For educators looking for some basics with digital editing or for those seeking to move novice editors past the simple cutting and pasting they do on their digital devices (like inserting selfies and faceshots onto animated preset trailers with their phones), here are the fundamentals for iMovie. There are video tutorials on the net as well as various instructional cliff notes, but here is a single document that spells out the essentials: iMovie Instructions. Happy New Year!
Archive for December, 2013
Posted in Chapter 5, tagged Breaking Bad, Douglas Rushkoff, Dr. Who, Game of Thrones, Hill Street Blues, Lost, Mad Men, Personal Expression and Studio Production, Present Shock, The Day of the Doctor, The Sopranos, The Wire on December 29, 2013| Leave a Comment »
This year saw the landmark 50th anniversary of Dr. Who, the British science fiction show that has seen an astonishing resurgence of popularity during the past decade after being canceled for a decade and a half (with a TV-movie in the midst of the hiatus). Recently, the show celebrated another notable achievement with the widest distribution simulcast in history to date (for “The Day of the Doctor”), combining the possibilities of various digital technologies (including rapid distribution to theaters and RealD-3D) along with the communal experience of projected moving images.
In the past two decades, another remarkable shift has taken place in relation to critical appreciation of fiction writing for movies on big screens and small: namely, that some of the most notable, well-crafted, and culturally and narratively significant storytelling taking place is happening through the medium of television. Naturally, this is a long tale that can take many volumes to satisfactorily discuss, but it is widely acknowledged that building on earlier examples in genre-setting and -defying dramas such as Hill Street Blues to E.R. to The X-Files, television is clearly reaching new levels of character development and narrative complexity with such shows as The Sopranos, Battlestar Galactica, Mad Men, and Game of Thrones, among many other passionately followed and hotly debated series. (Related, but very different, evolutions can be traced in the world of comedy.)
However, there has been something of a critical backlash amidst the high acclaim of many of these series: in numerous analyses, they have been compared to soap-opera. For example, in Douglas Rushkoff‘s Present Shock (which I very highly recommend for media teachers – or any educators or parents for that matter), he describes “soap-opera like series” such as The Sopranos and The Wire that feature “no drama, no insight,” as compared to storytelling featuring classical dramatic narrative. I raise this topic because it relates directly to issues discussed in Moving Images: how do we describe storytelling values, narrative structures, and tone and style throughout media platforms? In Chapter 5, Personal Expression and Studio Production, I discuss the definition of serials and their impact on moviemaking practices throughout the 20th century, from the development of the star system to Saturday matinees to television shows.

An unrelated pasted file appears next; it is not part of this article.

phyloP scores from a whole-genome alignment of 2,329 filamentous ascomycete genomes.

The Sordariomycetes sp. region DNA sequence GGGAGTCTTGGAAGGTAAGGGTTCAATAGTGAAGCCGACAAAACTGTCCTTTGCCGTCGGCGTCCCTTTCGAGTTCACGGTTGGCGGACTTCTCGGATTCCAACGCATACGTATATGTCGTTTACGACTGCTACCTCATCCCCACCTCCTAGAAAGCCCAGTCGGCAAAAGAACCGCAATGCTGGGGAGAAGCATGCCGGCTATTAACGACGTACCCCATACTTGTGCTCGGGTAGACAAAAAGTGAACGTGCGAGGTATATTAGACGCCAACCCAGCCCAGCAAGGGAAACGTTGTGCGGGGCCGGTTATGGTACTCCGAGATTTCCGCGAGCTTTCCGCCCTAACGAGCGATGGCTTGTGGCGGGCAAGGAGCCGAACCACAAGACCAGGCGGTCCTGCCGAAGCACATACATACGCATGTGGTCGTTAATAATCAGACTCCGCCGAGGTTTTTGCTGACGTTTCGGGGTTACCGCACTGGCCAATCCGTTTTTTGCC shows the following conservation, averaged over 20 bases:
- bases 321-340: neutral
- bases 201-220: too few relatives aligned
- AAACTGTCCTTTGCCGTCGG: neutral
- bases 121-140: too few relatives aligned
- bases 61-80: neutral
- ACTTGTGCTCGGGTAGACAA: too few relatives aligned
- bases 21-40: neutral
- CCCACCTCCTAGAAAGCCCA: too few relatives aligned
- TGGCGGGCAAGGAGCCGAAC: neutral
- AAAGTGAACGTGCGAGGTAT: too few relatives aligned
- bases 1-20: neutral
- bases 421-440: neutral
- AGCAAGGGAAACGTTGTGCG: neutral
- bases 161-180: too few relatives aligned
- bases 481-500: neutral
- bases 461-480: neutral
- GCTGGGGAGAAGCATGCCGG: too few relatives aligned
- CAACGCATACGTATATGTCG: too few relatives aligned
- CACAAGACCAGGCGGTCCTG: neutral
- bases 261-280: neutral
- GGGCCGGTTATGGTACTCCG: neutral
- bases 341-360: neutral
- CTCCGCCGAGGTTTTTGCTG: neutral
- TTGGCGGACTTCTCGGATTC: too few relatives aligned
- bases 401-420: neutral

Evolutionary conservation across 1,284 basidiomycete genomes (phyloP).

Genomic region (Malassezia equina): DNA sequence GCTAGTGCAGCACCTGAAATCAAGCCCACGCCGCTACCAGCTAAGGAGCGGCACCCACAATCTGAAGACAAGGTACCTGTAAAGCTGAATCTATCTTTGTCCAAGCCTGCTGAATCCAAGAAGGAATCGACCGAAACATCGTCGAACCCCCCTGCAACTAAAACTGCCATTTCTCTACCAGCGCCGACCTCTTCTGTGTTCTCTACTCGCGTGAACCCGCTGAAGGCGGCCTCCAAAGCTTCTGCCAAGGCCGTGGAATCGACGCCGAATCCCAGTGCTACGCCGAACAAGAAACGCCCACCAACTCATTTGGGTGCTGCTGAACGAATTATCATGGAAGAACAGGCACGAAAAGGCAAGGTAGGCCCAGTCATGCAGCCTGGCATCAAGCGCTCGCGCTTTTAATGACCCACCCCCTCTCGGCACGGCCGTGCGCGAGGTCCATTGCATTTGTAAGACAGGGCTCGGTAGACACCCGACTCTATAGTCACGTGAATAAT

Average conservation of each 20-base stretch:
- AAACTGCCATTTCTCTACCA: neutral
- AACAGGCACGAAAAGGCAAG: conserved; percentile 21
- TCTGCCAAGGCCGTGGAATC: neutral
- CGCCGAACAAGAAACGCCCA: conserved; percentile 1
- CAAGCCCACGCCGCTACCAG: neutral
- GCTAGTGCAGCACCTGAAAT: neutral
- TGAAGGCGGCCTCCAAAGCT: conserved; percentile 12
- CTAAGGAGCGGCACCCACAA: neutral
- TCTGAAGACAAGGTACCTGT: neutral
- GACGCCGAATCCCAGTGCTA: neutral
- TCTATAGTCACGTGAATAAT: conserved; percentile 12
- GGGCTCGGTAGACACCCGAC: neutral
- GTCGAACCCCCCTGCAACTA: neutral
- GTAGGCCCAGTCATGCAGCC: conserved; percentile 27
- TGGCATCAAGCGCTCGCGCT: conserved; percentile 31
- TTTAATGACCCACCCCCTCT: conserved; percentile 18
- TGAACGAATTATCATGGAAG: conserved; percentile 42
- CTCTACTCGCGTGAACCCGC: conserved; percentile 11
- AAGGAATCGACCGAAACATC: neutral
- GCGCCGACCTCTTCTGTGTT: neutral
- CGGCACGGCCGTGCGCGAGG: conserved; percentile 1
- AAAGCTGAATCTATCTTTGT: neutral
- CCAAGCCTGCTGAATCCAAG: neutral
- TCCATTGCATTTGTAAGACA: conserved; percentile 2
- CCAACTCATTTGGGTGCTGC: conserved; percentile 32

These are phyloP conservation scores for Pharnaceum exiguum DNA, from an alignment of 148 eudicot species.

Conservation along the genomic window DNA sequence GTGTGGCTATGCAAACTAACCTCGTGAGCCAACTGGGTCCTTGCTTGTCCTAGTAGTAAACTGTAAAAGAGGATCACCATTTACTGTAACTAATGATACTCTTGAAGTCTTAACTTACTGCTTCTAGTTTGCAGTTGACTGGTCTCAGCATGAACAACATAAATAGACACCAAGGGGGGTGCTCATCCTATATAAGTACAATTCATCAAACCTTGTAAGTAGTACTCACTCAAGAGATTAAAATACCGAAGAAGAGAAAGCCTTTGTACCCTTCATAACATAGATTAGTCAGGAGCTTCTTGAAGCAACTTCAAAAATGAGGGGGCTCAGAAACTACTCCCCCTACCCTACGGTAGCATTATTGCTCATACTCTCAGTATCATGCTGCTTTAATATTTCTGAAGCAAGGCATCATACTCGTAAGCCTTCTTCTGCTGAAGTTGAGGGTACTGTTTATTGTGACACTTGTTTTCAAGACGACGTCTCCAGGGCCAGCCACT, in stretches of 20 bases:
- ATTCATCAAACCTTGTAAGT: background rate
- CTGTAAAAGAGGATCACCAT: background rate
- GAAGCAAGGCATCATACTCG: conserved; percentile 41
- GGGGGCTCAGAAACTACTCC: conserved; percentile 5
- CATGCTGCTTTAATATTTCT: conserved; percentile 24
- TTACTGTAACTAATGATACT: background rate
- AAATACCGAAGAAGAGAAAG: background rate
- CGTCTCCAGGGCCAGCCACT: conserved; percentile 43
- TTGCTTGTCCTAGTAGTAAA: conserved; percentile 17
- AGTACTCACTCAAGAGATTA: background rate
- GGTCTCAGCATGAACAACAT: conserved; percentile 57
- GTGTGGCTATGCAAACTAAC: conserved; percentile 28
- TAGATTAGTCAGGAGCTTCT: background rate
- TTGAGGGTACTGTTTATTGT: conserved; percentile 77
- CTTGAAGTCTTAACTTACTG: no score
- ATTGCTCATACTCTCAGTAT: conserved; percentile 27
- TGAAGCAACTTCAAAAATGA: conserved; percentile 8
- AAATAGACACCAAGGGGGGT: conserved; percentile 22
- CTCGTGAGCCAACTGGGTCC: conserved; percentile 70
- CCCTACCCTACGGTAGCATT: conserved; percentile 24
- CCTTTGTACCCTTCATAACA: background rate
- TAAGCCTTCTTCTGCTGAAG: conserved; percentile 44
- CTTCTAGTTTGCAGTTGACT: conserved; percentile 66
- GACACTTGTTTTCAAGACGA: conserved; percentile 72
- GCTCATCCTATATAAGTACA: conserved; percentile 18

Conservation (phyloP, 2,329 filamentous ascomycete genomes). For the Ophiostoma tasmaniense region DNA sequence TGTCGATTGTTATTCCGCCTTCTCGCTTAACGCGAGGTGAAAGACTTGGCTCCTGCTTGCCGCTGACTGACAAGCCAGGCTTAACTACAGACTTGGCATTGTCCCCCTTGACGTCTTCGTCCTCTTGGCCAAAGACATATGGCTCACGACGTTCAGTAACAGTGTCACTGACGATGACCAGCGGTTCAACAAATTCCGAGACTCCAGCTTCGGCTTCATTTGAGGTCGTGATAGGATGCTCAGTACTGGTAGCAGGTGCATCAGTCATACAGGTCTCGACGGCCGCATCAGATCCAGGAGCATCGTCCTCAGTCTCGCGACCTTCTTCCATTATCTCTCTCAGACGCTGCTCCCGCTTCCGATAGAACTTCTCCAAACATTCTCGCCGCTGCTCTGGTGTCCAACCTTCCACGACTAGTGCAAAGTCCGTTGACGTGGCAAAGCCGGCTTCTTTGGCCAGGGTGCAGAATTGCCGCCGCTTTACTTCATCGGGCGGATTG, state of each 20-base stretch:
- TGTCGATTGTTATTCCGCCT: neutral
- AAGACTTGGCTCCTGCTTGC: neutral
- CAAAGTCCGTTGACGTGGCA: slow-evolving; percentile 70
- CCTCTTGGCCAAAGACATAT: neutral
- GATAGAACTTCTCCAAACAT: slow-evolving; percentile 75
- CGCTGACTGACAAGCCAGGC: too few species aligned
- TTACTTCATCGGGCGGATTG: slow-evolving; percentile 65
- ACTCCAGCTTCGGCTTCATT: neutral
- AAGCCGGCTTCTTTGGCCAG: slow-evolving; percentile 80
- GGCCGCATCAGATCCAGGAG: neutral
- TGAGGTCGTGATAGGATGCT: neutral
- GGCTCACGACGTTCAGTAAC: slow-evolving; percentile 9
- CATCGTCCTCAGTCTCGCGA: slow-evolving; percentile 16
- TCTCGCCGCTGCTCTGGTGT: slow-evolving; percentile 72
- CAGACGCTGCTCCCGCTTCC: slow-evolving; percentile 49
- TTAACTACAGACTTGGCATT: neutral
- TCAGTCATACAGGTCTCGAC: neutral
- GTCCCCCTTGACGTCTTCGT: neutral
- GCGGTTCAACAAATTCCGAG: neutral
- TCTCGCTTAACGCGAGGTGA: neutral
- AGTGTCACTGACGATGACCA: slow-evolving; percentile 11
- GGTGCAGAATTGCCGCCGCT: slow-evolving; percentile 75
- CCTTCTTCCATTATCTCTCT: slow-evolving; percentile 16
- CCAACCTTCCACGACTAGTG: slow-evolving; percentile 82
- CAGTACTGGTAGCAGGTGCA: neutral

However, when critics use terms like “soap opera” to describe shows, what do they really mean? What do readers understand from the term soap opera? Personally, I think that the interpretation of that description is as much about poor lighting, oddly stylized editing, static blocking, and heavy handed plots twists as it is about open-ended, endlessly spiraling narrative structure (or lack thereof). Yet the term is consistently used solely for that last reason while it conjures up the poor qualities of all of those attributes ascribed to soap operas. When investigating, analyzing, evaluating, and learning from new developments in narrative traditions in television series, it is important to distinguish: how do narrative structures evolve within and throughout episodes? How can we distinguish between different methods and recognize distinctive qualities or values in particular series? What are the particular lessons of shows like Lost (whose past/present structure was particularly rich in innovation for a few seasons) or Breaking Bad (whose characters arcs of Walt and Jesse are rich troves of investigation in both psychological and moral arenas, while its stylistic range remains relatively unexplored) or The Wire (justifiably lauded for its jaw-droppingly complex, and, yes, satisfyingly constructed character- and thematically-driven narratives that reached levels of classic tragedy in virtually every season) or many others that may be appropriate for either university or high school classrooms? How do we understand and process the stories that we encounter, how can they create messages and meanings of value, how can they frustrate us with their weaknesses or do they lead us to enlightenment and inspiration?